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Murphy, Hesse, Toomey & Lehane Partner was Special Guest Panelist at Quincy Chamber Town Hall

 

Nan ONeill from Murphy, Hesse, Toomey &Lehane, LLP, presented for the Quincy Chamber Town Hall on the topic of bringing employees back to work in Massachusetts on Thursday, May 21, 2020. The Quincy Chamber Town Hall was co-hosted with the Neponset River Chamber. Nan was joined by co-panelists Margaret Laforest, Regional Director, Massachusetts Office of Business Development, and Norman Eng, Public Affairs Specialist, U.S. Small Business Administration.

 

Nan focused on the legal environment surrounding reopening Massachusetts, pointing out the legal requirements all employers must comply with, as laid out in Governor Baker’s Four-Phase approach. Nan also emphasized that the MA legal requirements cannot be considered in isolation, and as businesses bring their employees back to work, they must consider OSHA requirements to reduce the risk of exposure to COVID-19 in the workplace; and EEOC return to work protocols which emphasize the continuing duty to reasonably accommodate employees with disabilities in the COVID-19 context, permissible health inquiries and employee testing, and anti-harassment prohibitions protecting workers from discriminatory behavior because of their nation origin, race, age or disability. Nan also discussed the leave entitlements returning employees may have under the FFCRA. She concluded with a discussion of the tension created by the enhanced unemployment benefits provided by the CARES Act and employer efforts to bring employees back to work. The bottom line is that employers cannot think of any of these issues in isolation. As employers comply with the MA mandates, they can incorporate requirements for creating a safe workplace, maintaining a harassment-free workplace, and other regulatory provisions, into employee communications and required employee training.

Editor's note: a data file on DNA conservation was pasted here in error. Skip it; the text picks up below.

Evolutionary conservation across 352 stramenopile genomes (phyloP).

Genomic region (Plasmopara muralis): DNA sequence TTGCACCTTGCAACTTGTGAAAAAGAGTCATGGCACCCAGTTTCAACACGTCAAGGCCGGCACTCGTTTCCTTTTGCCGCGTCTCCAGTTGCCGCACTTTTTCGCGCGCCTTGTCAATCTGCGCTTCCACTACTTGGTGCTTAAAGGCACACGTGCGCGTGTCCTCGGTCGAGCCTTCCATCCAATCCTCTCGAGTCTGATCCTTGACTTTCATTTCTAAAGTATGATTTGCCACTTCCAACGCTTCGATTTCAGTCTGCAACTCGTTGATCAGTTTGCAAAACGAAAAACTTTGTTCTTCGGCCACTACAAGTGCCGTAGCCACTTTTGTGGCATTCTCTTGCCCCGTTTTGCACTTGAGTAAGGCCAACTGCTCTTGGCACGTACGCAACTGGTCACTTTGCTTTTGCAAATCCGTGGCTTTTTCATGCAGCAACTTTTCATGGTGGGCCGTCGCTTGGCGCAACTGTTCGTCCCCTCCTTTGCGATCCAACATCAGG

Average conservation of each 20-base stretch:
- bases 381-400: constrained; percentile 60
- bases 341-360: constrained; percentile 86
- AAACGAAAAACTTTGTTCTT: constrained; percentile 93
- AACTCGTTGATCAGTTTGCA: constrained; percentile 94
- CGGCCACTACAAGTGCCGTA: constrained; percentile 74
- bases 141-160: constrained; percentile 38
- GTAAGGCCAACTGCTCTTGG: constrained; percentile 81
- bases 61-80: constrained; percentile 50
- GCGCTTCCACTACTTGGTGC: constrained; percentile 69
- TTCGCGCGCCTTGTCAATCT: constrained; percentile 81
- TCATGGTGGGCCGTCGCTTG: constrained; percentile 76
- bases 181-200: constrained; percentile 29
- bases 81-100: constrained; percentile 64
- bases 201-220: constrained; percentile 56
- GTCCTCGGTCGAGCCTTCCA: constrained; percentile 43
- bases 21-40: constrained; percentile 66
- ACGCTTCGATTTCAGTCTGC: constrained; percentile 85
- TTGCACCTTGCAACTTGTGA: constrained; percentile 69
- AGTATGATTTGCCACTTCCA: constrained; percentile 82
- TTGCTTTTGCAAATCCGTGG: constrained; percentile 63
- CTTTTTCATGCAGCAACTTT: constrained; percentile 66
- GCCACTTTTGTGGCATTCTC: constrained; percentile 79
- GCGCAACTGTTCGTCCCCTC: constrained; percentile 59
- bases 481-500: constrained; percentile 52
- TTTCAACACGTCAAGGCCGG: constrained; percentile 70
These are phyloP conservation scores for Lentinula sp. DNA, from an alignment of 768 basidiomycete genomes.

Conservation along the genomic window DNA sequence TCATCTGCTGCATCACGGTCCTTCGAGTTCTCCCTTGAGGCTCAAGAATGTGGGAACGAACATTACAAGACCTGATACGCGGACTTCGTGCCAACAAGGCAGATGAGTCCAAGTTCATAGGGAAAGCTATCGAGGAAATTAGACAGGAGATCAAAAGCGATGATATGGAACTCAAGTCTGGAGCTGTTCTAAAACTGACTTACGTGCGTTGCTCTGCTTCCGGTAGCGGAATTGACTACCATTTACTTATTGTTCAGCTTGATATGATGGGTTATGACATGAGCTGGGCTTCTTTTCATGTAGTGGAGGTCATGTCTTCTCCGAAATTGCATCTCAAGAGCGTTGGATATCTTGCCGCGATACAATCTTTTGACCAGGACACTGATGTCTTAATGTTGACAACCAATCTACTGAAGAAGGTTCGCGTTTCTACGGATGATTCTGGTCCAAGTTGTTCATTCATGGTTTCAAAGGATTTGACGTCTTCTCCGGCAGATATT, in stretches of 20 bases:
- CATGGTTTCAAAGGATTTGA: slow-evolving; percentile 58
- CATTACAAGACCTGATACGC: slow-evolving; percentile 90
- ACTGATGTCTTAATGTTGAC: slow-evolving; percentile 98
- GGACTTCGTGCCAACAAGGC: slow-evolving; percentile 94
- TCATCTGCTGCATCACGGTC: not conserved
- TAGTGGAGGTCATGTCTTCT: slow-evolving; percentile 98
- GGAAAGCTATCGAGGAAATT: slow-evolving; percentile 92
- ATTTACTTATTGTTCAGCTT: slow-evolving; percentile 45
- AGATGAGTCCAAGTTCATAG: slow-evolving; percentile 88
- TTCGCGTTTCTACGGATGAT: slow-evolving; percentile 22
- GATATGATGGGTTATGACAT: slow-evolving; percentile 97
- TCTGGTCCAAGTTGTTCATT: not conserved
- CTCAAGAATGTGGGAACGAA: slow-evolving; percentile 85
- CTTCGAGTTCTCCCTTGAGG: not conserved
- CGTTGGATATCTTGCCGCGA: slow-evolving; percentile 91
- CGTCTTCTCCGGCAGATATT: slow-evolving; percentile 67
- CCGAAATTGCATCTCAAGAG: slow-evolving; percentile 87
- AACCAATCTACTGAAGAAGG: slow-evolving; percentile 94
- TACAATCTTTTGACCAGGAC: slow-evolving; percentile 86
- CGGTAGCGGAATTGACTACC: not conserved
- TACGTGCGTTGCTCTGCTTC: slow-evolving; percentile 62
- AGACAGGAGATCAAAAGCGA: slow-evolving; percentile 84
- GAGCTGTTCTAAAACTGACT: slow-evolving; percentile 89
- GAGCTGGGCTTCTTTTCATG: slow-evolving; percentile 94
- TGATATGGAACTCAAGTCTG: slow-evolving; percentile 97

Nan and the MHTL team will continue to keep businesses updated on the return to work legal developments as they unfold on both the local and national levels.

Latest News

United States Supreme Court Rejects Parent's Appeal to Video Tape Special Education Team Meetings

On June 10, 2024, the United States Supreme Court (USSC) denied Scott Pitta’s petition for writ of certiorari. This means that the lower First Circuit ruling, denying parents any claim of entitlement to video tape team meetings, or to treat team meetings as a “public forum”, stands as the law governing this area. Attorney Peter Mello of Murphy Hesse Toomey & Lehane successfully defended the Bridgewater/Raynham School District throughout the litigation in the federal courts.

Legal Updates

United States Supreme Court Rejects Parent's Appeal to Video Tape Special Education Team Meetings

On June 10, 2024, the United States Supreme Court (USSC) denied Scott Pitta’s petition for writ of certiorari. This means that the lower First Circuit ruling, denying parents any claim of entitlement to video tape team meetings, or to treat team meetings as a “public forum”, stands as the law governing this area. Attorney Peter Mello of Murphy Hesse Toomey & Lehane successfully defended the Bridgewater/Raynham School District throughout the litigation in the federal courts.

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